The future’s bright…the future’s ‘fintech’. This phrase is radically changing the way we do business in the 21st century. The traditional model of going to a bank for financial services is being replaced by a new breed of third party financial service providers that aim to disrupt the status quo and radically change the way we pay for goods and services.
Fintech (also known as Financial Technology) is usually applied to the technology start-up scene that is disrupting financial services such as mobile payment, money transfers, loans, fundraising and asset management. These services are currently monopolised and controlled by the banks, as well as access to customer data for such services. However, days of the banks’ monopoly in financial services may soon be over. There is a desire for greater innovation and competition in banking. In the UK, the Competition and Markets Authority (CMA), the regulator that promotes fair competition for the benefit of consumers have demanded that UK banks accelerate technological change and move towards open banking.
Open banking is the idea that UK banks will have to shift from being the sole provider of financial services and provide open platforms to third party financial service providers. This would give customers direct access to personalised financial services which are tailored to meet their individual circumstances. The introduction of the revised Payment Services Directive (PSD2) which must be implemented by 13 January 2018 is set to aid this change. PSD2 will break down the bank’s monopoly on their customers’ data. It will require banks to open account data with third parties, including retailers and financial technology groups who can then make payment without redirecting their customers to another service like PayPal or Visa.
For customers with more than one bank account, PSD2 would allow third parties, known in the Directive as Account Information Service Providers (AISPs) to display all their account information through an Application Programme Interface (API). It will enable bank customers, for example, to click on an app that will direct them to the bank account which offers them the best deal. An example of this is the financial service offered by Mint in the USA (see https://www.mint.com/).
The rise of fintech has resulted in incumbent banks working with technology start-ups to reduce costs. This has generated additional work for law firms, particularly with regards to regulation. Take for example Blockchain technology that forms the basis for cryptocurrencies such as Bitcoin. Bitcoin is now being applied to a wide range of activities across the financial services sector such as clearing and settlements, trade finance, asset ledgers and personal identity verification. Lawyers will be asked to advise on how this new technology fits in within the existing legal and regulatory framework and if any changes need to be made. Such regulatory and legal clarity would enhance the creditability of Blockchain technology.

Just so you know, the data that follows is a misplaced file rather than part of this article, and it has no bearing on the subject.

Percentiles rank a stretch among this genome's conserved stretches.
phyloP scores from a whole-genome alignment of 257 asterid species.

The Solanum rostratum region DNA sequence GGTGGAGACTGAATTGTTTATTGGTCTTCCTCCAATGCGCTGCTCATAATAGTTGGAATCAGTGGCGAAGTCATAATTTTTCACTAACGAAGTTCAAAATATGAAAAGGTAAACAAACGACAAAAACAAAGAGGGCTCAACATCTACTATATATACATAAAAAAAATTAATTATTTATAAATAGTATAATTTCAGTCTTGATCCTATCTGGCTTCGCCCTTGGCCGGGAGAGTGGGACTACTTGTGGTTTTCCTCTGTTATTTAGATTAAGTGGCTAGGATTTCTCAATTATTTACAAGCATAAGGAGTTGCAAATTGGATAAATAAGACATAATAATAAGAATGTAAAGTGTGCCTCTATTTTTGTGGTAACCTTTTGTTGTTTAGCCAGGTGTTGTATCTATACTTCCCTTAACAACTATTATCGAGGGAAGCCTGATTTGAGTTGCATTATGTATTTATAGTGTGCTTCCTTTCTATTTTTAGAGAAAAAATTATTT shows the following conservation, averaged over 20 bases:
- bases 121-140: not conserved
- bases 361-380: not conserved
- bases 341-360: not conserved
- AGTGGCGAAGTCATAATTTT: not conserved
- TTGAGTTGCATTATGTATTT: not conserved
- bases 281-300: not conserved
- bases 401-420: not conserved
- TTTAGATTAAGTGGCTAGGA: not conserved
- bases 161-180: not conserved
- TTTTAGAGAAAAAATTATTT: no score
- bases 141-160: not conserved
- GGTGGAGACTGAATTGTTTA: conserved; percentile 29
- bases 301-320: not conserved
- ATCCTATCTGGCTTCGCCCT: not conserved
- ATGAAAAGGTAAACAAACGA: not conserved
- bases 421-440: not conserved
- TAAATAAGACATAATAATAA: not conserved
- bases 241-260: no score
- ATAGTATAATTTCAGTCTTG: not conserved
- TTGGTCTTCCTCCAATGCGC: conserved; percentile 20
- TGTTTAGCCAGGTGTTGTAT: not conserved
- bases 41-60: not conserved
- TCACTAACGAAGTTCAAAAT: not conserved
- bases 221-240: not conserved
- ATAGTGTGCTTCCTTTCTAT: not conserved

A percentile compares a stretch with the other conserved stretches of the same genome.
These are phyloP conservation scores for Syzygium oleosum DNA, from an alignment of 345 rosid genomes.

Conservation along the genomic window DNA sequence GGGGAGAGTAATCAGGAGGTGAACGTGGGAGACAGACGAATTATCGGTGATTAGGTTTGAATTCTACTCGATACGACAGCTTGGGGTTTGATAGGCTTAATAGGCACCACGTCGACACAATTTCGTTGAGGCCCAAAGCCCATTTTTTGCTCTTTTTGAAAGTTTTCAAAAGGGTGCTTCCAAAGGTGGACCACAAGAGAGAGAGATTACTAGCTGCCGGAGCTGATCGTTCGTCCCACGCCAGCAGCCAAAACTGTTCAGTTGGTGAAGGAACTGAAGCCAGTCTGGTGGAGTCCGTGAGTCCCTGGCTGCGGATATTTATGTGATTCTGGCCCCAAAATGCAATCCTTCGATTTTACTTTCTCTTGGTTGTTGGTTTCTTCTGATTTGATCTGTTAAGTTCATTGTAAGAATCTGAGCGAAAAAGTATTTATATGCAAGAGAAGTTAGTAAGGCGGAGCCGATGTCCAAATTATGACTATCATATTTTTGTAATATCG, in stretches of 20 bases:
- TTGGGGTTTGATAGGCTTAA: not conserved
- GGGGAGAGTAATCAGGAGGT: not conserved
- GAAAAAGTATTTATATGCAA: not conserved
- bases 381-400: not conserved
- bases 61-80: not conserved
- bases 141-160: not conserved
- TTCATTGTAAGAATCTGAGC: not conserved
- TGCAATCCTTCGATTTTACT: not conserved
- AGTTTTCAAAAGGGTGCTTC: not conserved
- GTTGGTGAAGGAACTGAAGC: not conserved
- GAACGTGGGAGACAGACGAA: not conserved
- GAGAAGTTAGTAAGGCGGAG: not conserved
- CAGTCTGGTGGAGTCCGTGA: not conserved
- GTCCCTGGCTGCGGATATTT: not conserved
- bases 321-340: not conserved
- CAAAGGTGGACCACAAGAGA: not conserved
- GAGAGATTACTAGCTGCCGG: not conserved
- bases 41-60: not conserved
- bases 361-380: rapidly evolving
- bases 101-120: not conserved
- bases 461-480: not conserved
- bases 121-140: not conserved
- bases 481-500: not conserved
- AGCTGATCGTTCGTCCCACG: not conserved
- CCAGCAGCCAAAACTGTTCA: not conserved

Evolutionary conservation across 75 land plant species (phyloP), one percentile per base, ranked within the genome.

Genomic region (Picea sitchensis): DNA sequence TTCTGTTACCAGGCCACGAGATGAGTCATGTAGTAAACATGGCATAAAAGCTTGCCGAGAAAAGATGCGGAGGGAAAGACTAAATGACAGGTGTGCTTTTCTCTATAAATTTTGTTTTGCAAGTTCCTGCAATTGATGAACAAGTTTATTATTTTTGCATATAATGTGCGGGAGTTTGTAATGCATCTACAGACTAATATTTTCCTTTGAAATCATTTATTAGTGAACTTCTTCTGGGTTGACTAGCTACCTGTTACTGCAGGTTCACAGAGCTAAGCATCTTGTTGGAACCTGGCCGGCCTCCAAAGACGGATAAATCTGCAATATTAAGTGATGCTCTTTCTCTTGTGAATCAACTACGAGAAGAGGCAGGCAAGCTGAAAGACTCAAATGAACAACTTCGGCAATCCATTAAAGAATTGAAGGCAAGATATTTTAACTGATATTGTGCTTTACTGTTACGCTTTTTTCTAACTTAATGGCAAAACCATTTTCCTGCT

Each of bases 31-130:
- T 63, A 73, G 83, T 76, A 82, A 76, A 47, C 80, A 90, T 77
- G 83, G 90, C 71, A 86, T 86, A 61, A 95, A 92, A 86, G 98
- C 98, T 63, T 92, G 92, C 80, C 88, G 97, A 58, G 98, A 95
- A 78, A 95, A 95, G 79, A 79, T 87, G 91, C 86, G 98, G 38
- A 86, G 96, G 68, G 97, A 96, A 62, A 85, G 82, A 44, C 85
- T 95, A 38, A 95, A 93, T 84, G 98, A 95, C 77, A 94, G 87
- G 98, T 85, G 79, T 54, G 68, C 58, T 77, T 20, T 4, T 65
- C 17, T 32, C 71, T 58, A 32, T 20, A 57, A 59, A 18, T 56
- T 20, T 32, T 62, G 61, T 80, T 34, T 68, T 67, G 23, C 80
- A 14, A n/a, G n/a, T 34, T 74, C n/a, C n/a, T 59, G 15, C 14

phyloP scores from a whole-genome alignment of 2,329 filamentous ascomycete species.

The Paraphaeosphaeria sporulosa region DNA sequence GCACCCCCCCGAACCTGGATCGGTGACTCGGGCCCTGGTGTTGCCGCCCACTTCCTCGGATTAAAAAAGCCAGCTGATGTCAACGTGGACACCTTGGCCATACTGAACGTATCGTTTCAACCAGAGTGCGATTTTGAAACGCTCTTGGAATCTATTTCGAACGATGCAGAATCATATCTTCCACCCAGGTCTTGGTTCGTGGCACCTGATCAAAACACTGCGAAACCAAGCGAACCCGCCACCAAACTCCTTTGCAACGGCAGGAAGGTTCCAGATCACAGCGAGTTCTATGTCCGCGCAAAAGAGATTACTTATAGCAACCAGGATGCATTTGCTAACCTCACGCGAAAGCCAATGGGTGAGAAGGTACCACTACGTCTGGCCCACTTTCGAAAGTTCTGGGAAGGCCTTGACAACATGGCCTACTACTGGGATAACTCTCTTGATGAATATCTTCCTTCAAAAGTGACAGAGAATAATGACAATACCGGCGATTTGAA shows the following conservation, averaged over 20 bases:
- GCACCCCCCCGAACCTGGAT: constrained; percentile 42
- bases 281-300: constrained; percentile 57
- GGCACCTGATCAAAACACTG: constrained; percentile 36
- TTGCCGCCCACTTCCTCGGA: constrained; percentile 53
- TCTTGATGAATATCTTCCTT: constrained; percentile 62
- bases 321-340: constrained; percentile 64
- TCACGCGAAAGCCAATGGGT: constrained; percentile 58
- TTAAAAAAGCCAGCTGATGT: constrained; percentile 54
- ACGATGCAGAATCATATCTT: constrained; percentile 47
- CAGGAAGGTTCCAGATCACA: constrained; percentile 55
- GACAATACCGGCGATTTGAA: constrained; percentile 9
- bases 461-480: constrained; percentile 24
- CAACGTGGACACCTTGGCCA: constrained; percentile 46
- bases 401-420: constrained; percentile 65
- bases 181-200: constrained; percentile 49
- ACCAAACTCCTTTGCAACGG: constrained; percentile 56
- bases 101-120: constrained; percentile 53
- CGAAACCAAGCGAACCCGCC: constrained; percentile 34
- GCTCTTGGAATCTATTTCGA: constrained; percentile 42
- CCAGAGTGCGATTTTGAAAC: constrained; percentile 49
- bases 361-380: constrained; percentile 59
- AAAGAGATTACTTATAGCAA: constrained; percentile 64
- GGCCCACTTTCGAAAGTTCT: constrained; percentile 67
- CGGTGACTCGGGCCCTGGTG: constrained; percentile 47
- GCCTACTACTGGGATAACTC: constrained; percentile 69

Fintech is not just a US or European phenomena; the Chinese are also in the game and are becoming strong leaders in fintech. Chinese banking has been growing at an exponential rate, helped by the widespread use of the smartphone, 700 million internet users and tech giants such as Alibaba and Tencent which have incorporated payment systems into their online platforms. The world’s second-largest economy is showing that it can compete with the United States and Europe in fintech. China topped the global rankings in the world’s leading fintech innovators for 2016. Chinese fintech companies featured in four of the top five and eight of the top 50 companies. The UK has a lot of work to do if it wants to compete with the likes of China. Atom Bank was the only UK fintech company to feature in the top 10. As China continues to open itself to the world, UK corporate and commercial law firms stand to benefit from the advice Chinese fintech companies will need on financing, intellectual property matters, technology issues, and regulation. Therefore, law firms will play a key part in driving fintech business plans and innovation.
Although fintech is playing a larger role in financial services, let us not write off the banks just yet. Banks will continue to play a leading role in financial services for some time to come. But there is no doubt, fintech is an upcoming revolution that will radically change the way we think about money. Watch this space!